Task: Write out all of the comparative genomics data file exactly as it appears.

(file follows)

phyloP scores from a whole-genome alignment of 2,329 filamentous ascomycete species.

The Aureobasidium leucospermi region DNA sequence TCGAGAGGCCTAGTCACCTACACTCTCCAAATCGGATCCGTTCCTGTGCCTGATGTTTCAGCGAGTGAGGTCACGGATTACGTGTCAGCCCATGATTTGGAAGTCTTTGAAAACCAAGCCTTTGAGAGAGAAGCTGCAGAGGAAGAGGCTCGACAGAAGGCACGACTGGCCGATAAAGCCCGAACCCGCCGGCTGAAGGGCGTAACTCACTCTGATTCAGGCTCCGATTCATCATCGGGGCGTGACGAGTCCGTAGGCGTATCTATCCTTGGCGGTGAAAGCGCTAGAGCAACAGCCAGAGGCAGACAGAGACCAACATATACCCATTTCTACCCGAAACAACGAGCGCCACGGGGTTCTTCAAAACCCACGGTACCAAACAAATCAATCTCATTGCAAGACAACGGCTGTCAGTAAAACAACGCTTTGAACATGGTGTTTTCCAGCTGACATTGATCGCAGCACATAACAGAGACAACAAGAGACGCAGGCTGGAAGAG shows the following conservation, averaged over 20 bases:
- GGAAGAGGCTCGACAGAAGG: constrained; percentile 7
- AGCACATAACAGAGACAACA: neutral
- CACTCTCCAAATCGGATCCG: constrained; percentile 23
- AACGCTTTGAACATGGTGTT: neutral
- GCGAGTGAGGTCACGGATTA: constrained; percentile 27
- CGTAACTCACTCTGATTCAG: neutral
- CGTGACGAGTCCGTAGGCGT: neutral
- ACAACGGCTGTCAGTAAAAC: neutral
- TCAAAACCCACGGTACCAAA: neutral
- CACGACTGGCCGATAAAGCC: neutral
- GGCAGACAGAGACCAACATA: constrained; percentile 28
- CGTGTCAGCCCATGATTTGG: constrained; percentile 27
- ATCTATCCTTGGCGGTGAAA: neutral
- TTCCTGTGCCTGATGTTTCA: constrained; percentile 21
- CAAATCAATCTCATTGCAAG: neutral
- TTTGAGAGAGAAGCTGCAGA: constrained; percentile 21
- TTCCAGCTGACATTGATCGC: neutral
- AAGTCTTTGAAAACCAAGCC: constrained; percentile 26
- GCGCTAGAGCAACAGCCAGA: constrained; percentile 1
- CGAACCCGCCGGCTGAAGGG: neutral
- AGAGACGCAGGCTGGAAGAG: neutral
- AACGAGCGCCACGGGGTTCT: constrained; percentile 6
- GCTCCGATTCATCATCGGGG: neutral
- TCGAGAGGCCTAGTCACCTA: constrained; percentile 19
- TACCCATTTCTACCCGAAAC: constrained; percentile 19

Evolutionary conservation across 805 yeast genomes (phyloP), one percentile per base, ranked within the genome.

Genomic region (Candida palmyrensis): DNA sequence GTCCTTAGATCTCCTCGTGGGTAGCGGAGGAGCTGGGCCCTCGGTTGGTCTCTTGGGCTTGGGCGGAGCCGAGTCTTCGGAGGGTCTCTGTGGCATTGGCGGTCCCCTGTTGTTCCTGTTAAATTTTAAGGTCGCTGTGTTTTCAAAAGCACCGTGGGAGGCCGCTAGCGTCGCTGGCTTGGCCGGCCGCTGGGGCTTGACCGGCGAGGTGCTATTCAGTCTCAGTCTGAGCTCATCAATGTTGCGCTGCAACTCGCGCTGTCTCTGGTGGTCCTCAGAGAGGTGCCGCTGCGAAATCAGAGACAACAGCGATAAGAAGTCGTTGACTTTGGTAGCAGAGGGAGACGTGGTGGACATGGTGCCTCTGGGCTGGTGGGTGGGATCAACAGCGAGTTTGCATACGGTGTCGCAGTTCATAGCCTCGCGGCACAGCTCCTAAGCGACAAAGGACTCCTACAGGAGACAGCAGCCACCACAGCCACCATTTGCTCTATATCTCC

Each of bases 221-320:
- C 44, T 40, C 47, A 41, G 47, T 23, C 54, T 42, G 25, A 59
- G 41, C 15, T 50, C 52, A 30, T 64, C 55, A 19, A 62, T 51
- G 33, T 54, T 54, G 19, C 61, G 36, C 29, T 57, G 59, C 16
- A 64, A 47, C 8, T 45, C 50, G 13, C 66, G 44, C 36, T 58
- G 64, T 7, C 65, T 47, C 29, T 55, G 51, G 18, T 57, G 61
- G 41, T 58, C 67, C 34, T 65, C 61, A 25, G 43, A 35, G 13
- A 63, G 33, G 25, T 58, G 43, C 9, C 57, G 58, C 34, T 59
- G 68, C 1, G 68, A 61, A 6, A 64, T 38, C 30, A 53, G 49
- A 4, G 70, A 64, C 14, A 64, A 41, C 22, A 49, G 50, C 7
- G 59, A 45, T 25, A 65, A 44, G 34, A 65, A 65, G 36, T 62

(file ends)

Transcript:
phyloP scores from a whole-genome alignment of 2,329 filamentous ascomycete species.

The Aureobasidium leucospermi region DNA sequence TCGAGAGGCCTAGTCACCTACACTCTCCAAATCGGATCCGTTCCTGTGCCTGATGTTTCAGCGAGTGAGGTCACGGATTACGTGTCAGCCCATGATTTGGAAGTCTTTGAAAACCAAGCCTTTGAGAGAGAAGCTGCAGAGGAAGAGGCTCGACAGAAGGCACGACTGGCCGATAAAGCCCGAACCCGCCGGCTGAAGGGCGTAACTCACTCTGATTCAGGCTCCGATTCATCATCGGGGCGTGACGAGTCCGTAGGCGTATCTATCCTTGGCGGTGAAAGCGCTAGAGCAACAGCCAGAGGCAGACAGAGACCAACATATACCCATTTCTACCCGAAACAACGAGCGCCACGGGGTTCTTCAAAACCCACGGTACCAAACAAATCAATCTCATTGCAAGACAACGGCTGTCAGTAAAACAACGCTTTGAACATGGTGTTTTCCAGCTGACATTGATCGCAGCACATAACAGAGACAACAAGAGACGCAGGCTGGAAGAG shows the following conservation, averaged over 20 bases:
- GGAAGAGGCTCGACAGAAGG: constrained; percentile 7
- AGCACATAACAGAGACAACA: neutral
- CACTCTCCAAATCGGATCCG: constrained; percentile 23
- AACGCTTTGAACATGGTGTT: neutral
- GCGAGTGAGGTCACGGATTA: constrained; percentile 27
- CGTAACTCACTCTGATTCAG: neutral
- CGTGACGAGTCCGTAGGCGT: neutral
- ACAACGGCTGTCAGTAAAAC: neutral
- TCAAAACCCACGGTACCAAA: neutral
- CACGACTGGCCGATAAAGCC: neutral
- GGCAGACAGAGACCAACATA: constrained; percentile 28
- CGTGTCAGCCCATGATTTGG: constrained; percentile 27
- ATCTATCCTTGGCGGTGAAA: neutral
- TTCCTGTGCCTGATGTTTCA: constrained; percentile 21
- CAAATCAATCTCATTGCAAG: neutral
- TTTGAGAGAGAAGCTGCAGA: constrained; percentile 21
- TTCCAGCTGACATTGATCGC: neutral
- AAGTCTTTGAAAACCAAGCC: constrained; percentile 26
- GCGCTAGAGCAACAGCCAGA: constrained; percentile 1
- CGAACCCGCCGGCTGAAGGG: neutral
- AGAGACGCAGGCTGGAAGAG: neutral
- AACGAGCGCCACGGGGTTCT: constrained; percentile 6
- GCTCCGATTCATCATCGGGG: neutral
- TCGAGAGGCCTAGTCACCTA: constrained; percentile 19
- TACCCATTTCTACCCGAAAC: constrained; percentile 19

Evolutionary conservation across 805 yeast genomes (phyloP), one percentile per base, ranked within the genome.

Genomic region (Candida palmyrensis): DNA sequence GTCCTTAGATCTCCTCGTGGGTAGCGGAGGAGCTGGGCCCTCGGTTGGTCTCTTGGGCTTGGGCGGAGCCGAGTCTTCGGAGGGTCTCTGTGGCATTGGCGGTCCCCTGTTGTTCCTGTTAAATTTTAAGGTCGCTGTGTTTTCAAAAGCACCGTGGGAGGCCGCTAGCGTCGCTGGCTTGGCCGGCCGCTGGGGCTTGACCGGCGAGGTGCTATTCAGTCTCAGTCTGAGCTCATCAATGTTGCGCTGCAACTCGCGCTGTCTCTGGTGGTCCTCAGAGAGGTGCCGCTGCGAAATCAGAGACAACAGCGATAAGAAGTCGTTGACTTTGGTAGCAGAGGGAGACGTGGTGGACATGGTGCCTCTGGGCTGGTGGGTGGGATCAACAGCGAGTTTGCATACGGTGTCGCAGTTCATAGCCTCGCGGCACAGCTCCTAAGCGACAAAGGACTCCTACAGGAGACAGCAGCCACCACAGCCACCATTTGCTCTATATCTCC

Each of bases 221-320:
- C 44, T 40, C 47, A 41, G 47, T 23, C 54, T 42, G 25, A 59
- G 41, C 15, T 50, C 52, A 30, T 64, C 55, A 19, A 62, T 51
- G 33, T 54, T 54, G 19, C 61, G 36, C 29, T 57, G 59, C 16
- A 64, A 47, C 8, T 45, C 50, G 13, C 66, G 44, C 36, T 58
- G 64, T 7, C 65, T 47, C 29, T 55, G 51, G 18, T 57, G 61
- G 41, T 58, C 67, C 34, T 65, C 61, A 25, G 43, A 35, G 13
- A 63, G 33, G 25, T 58, G 43, C 9, C 57, G 58, C 34, T 59
- G 68, C 1, G 68, A 61, A 6, A 64, T 38, C 30, A 53, G 49
- A 4, G 70, A 64, C 14, A 64, A 41, C 22, A 49, G 50, C 7
- G 59, A 45, T 25, A 65, A 44, G 34, A 65, A 65, G 36, T 62